8 Video Optimization Tips for Faster Loading Times

By Cody Arsenault
Published on July 26, 2018
8 Video Optimization Tips for Faster Loading Times

Adding videos to your website can sometimes be a double-edged sword. Web users love high-resolution videos, but if your website isn’t optimized to handle them, such content can cause performance problems. This guide to video optimization explains how to make sure your multimedia content is increasing conversions instead of driving away users.

Why Is Video Optimization Important?

Offering multimedia content is a great way to keep users engaged, which is why more developers are adding videos to their websites. The size of the average web page grew from about 1MB to over 3MB between 2011 and 2017 thanks largely to an increase in video content.

The size of the average web video also grew from 204KB to 729KB in just the past two years. If you have a lot of video content on your website, then you can achieve massive performance improvements by following some video optimization best practices.

Which Video Formats Are Best for the Web?

Thanks to their ability to pack high-quality videos into small file sizes, MP4 and WebM have become the standard formats for platforms like YouTube and Vimeo. MP4 videos are supported by all browsers while WebM is currently only fully supported by Chrome and Firefox.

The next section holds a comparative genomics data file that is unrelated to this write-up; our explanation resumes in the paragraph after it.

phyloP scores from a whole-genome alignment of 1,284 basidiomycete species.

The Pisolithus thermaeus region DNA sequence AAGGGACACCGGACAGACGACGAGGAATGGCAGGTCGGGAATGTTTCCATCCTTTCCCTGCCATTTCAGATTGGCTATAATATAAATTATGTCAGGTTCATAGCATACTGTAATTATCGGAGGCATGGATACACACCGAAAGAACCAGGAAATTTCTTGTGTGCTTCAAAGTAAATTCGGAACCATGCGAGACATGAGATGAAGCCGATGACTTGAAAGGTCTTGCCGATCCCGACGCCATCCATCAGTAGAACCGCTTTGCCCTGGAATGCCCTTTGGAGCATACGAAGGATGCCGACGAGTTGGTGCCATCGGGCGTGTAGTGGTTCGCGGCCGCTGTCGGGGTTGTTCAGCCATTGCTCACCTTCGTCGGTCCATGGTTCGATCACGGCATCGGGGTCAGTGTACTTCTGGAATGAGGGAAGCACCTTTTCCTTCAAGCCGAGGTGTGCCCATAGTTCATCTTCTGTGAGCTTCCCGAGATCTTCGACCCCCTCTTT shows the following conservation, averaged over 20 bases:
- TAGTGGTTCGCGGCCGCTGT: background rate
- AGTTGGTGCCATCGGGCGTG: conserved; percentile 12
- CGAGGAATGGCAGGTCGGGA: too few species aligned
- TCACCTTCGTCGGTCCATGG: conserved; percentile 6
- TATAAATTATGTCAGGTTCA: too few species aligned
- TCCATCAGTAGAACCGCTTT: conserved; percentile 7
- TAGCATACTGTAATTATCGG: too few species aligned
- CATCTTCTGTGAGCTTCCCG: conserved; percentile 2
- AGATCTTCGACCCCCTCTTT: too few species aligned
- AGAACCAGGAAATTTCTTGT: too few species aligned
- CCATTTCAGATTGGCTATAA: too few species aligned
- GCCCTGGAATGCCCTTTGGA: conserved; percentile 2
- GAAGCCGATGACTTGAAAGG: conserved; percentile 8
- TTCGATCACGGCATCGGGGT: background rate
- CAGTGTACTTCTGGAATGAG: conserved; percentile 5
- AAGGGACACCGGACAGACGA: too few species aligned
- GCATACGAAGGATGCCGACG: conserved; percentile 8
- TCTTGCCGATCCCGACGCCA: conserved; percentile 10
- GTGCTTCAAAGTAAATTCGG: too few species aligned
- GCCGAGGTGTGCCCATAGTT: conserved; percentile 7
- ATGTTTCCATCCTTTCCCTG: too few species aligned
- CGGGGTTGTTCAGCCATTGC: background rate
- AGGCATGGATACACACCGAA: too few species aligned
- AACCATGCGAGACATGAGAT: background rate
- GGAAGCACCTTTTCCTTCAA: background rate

webm support

WebM files also tend to be lighter than MP4 files, but MP4 videos look slightly better on mobile devices.

Introduction to Video Optimization for Websites

Delivering high-quality video content to users is a two-step process. You must:

  1. Optimize the video file so that it has a minimal effect on page speed
  2. Optimize the web page to properly embed and display video content

Video File Optimization for Web Pages

For best results, follow these tips before adding videos to your website:

1. Use Data Compression Tools

Data compression tools like Blazemp and HandBrake reduce the size of video files without degrading image quality. Smaller media files load faster, so you can save users a substantial amount of time by compressing all of your videos.

Try not to sacrifice video quality during your compression efforts. High-quality videos make your website appear more professional, but videos that look like animated gifs can leave a bad impression on users.

2. Convert to HTML5 Supported Formats

A major advantage of HTML5 is that developers can now deliver video content without the aid of a plugin. Use an online video converter to convert your video files to HTML5 formats such as MP4 and WebM.

3. Remove Audio From Muted Videos